Edge computing may hold the key to a faster, cheaper, more sustainable internet
An alternative to cloud computing promises smaller carbon footprint and reduced latency.
Most of the time, storing data in the cloud—whether that's our own personal photos, or Netflix's stockpile of videos—gives us what feels like instant access to digital information. But a developing approach promises a faster, more environmentally sustainable means to managing our ever expanding digital data.
Dr Blesson Varghese is a senior lecturer and Principal Investigator at the Edge Computing Hub at Queen's University Belfast. He explains that with edge computing, some services of an application are not processed in the cloud, but on the "edge of the network," which could mean, say, your home router, or small, dispersed "micro-data centres", or even on the device itself.
Blesson spoke with Candian Radio channel CBC and host Nora Young about the future of edge computing, and the role it can play in the Internet of Things.
You can read or listen to their full conversation here.
Dr Varghese commented: "Forbes predicts that by 2025, there'll be over 50 billion devices connected to the Internet, and trillions and trillions of gigabytes of data being produced. So one of the key challenges that we need to address is: how do we cope better with the number of devices that are connected to the internet?
A lot of these IoT devices and sensors, they actually require real time responses. So they need computing to be as close as possible. So there is what's called the latency argument. Also, these devices and sensors are capturing sensitive data much more than what's been done in the past. So how can we make sure that this data is processed, maybe within one's own legal jurisdiction? So we call that a privacy argument. And then there's also the element of reducing the volume of data going to the cloud. So if you have more gadgets, you have huge amounts of data going to the cloud, and that is expensive. So we call that a bandwidth argument. And there's also an energy argument, which is, can we lower our reliance on power-hungry and concentrated cloud data centres. Edge computing is offering us more localised computing, and it's going to help us with the expansion, latency, privacy, bandwidth, and the energy arguments."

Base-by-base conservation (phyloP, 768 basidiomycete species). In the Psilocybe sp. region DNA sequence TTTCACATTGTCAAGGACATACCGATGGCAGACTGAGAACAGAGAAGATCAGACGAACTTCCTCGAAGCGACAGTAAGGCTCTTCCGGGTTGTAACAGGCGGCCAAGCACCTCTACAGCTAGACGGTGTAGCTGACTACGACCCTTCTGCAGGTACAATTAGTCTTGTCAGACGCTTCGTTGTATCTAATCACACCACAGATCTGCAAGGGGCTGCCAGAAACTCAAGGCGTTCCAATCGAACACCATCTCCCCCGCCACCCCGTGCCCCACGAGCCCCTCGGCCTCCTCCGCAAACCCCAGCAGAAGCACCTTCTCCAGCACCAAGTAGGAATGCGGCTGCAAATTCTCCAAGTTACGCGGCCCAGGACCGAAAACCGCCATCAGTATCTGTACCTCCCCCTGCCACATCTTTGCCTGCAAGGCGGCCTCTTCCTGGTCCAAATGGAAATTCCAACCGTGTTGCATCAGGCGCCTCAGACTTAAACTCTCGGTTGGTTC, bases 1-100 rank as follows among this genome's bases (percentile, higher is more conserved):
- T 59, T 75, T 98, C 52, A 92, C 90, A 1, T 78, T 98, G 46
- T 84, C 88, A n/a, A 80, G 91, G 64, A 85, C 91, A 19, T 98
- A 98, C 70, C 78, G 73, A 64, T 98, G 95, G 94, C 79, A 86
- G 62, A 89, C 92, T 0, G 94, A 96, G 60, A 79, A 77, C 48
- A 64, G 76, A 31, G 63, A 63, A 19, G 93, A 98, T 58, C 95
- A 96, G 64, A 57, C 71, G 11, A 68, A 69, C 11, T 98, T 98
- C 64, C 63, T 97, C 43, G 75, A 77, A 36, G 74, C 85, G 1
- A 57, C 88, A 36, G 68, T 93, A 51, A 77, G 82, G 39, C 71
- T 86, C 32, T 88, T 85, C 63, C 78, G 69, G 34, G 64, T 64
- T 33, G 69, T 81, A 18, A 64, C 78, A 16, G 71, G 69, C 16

The Edge Computing Hub was recently established in Belfast. It is a growing and dynamic community of academic researchers and industry specialists that bring together the two worlds of computer science/IT and telecoms for making ‘Edge Computing’ a reality. The vision of the hub is to tackle key systems centric challenges for deploying massively distributed edge systems by embedding intelligence into key decision-making activities. The ECIT Institute and the School of Electronics, Electrical Engineering and Computer Science at Queen's University Belfast have partnered with Rakuten Mobile to deliver this vision.
Learn more about the Edge Computing Hub here.